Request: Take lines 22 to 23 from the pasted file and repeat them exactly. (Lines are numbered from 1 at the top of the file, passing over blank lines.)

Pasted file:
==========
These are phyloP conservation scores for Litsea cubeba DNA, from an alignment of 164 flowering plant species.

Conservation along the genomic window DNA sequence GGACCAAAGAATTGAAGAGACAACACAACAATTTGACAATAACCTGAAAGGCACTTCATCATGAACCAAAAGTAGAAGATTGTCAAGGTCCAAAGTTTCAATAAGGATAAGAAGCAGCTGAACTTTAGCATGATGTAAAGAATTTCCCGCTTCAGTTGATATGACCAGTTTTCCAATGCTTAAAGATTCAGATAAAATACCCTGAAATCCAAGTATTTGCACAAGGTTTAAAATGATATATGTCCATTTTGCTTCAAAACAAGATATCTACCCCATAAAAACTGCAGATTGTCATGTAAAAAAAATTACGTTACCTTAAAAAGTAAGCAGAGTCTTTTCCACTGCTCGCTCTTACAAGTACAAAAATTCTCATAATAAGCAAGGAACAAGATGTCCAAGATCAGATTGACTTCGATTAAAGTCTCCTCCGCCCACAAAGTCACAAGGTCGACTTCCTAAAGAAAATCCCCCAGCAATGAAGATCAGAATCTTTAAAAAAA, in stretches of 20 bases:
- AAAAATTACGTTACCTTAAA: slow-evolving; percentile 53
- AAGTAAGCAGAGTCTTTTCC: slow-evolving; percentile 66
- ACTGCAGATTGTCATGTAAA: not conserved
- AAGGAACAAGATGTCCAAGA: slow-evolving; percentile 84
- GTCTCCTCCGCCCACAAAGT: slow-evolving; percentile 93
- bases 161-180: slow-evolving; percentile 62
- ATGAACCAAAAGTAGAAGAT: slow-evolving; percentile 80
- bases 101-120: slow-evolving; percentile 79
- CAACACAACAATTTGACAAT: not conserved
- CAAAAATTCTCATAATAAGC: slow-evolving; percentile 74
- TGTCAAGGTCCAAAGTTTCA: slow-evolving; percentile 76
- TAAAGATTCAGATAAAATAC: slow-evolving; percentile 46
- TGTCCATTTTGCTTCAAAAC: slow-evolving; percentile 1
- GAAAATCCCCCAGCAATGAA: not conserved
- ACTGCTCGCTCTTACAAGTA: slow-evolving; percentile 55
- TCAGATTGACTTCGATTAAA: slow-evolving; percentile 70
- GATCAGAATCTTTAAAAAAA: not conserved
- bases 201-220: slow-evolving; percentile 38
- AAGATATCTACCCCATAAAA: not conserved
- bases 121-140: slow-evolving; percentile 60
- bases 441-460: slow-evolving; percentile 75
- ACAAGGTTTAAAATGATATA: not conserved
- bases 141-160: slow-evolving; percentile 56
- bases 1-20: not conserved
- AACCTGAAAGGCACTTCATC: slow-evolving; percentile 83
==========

- bases 121-140: slow-evolving; percentile 60
- bases 441-460: slow-evolving; percentile 75